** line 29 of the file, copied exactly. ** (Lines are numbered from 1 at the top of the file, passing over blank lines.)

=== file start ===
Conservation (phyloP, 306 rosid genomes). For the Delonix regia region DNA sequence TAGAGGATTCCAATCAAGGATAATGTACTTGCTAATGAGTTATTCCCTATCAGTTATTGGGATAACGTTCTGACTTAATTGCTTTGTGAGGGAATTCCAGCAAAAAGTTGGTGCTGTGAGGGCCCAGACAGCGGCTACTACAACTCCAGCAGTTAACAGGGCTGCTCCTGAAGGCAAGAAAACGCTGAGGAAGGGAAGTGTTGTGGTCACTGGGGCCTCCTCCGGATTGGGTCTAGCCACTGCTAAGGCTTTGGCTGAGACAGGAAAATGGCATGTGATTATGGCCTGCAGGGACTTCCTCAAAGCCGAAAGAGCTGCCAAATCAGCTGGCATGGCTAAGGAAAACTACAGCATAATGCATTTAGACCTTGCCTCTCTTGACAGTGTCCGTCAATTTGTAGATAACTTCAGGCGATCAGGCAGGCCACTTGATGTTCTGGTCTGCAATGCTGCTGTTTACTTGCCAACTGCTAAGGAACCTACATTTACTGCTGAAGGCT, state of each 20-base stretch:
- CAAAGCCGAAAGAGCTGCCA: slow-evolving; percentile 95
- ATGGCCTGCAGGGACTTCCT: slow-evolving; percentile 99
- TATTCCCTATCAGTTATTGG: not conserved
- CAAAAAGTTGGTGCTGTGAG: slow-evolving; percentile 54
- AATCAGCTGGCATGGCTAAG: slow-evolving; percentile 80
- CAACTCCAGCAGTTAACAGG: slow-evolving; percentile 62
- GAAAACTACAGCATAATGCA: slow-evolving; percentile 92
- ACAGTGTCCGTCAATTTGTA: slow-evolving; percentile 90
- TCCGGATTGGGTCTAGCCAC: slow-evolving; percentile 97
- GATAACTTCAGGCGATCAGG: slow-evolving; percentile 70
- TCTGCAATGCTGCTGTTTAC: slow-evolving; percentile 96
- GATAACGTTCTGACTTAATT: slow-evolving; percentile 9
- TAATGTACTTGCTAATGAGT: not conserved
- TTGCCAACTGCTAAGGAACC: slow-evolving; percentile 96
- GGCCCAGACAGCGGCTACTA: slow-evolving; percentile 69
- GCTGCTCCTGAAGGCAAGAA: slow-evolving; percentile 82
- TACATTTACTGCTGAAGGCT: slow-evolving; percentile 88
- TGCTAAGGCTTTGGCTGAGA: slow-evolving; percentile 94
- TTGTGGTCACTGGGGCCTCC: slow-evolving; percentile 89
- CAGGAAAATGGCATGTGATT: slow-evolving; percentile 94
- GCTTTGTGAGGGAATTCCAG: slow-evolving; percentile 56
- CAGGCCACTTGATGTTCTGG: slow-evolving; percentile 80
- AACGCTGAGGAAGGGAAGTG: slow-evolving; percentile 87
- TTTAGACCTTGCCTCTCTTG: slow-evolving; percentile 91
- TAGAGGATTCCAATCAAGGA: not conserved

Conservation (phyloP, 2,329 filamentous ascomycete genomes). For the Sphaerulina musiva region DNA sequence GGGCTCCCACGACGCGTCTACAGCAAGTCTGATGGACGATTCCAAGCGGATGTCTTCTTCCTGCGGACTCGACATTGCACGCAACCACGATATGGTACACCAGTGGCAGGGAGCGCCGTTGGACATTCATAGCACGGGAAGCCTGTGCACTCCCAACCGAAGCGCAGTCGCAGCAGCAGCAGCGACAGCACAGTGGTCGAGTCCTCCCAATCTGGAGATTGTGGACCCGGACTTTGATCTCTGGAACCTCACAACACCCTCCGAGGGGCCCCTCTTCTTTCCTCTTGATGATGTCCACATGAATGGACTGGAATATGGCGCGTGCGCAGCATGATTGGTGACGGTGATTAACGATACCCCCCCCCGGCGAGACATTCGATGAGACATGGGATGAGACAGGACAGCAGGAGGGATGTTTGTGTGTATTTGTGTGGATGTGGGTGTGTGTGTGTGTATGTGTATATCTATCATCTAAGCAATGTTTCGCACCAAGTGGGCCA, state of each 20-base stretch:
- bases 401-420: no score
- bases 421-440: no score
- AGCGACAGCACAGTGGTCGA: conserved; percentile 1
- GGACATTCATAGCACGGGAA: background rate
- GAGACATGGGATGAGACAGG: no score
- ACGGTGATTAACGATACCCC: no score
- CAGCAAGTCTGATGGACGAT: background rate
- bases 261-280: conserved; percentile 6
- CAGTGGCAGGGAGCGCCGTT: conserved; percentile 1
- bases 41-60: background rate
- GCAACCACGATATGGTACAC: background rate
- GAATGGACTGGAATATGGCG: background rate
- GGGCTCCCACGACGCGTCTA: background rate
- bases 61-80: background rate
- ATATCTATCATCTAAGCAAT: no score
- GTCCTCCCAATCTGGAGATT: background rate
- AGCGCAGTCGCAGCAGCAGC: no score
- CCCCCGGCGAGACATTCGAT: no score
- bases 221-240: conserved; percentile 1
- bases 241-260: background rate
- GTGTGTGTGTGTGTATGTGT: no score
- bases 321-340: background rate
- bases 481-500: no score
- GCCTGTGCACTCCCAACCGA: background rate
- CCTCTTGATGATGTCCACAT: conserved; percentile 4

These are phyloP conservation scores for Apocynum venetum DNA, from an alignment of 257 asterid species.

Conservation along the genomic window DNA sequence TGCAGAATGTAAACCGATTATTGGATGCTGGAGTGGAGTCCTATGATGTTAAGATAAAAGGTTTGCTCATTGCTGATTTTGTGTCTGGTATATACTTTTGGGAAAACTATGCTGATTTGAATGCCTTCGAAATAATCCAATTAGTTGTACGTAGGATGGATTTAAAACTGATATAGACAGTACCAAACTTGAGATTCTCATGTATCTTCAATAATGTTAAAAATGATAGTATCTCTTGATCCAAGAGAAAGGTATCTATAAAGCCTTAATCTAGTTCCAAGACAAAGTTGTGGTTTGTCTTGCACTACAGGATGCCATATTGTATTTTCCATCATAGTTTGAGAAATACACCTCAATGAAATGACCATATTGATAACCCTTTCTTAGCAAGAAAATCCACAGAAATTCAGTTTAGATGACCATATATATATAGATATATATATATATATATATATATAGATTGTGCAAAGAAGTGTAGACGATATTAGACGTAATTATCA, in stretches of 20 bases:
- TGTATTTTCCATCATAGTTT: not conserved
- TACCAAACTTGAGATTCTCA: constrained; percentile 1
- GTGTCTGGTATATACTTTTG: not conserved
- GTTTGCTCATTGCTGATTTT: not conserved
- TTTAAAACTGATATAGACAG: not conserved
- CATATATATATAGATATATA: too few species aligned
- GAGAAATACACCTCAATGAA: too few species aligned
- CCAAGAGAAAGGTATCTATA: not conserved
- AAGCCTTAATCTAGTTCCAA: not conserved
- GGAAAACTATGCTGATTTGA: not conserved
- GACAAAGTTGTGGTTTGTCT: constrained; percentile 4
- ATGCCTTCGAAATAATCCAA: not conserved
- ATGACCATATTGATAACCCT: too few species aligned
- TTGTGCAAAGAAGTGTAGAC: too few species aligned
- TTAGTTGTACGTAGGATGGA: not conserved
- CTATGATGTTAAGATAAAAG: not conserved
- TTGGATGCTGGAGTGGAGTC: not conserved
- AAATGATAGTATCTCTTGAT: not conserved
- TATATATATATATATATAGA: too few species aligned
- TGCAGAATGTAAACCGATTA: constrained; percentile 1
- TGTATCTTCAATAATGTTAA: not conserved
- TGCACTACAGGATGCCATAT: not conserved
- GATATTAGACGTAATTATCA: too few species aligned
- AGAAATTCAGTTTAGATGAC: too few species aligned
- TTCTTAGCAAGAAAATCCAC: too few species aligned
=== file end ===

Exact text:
- bases 421-440: no score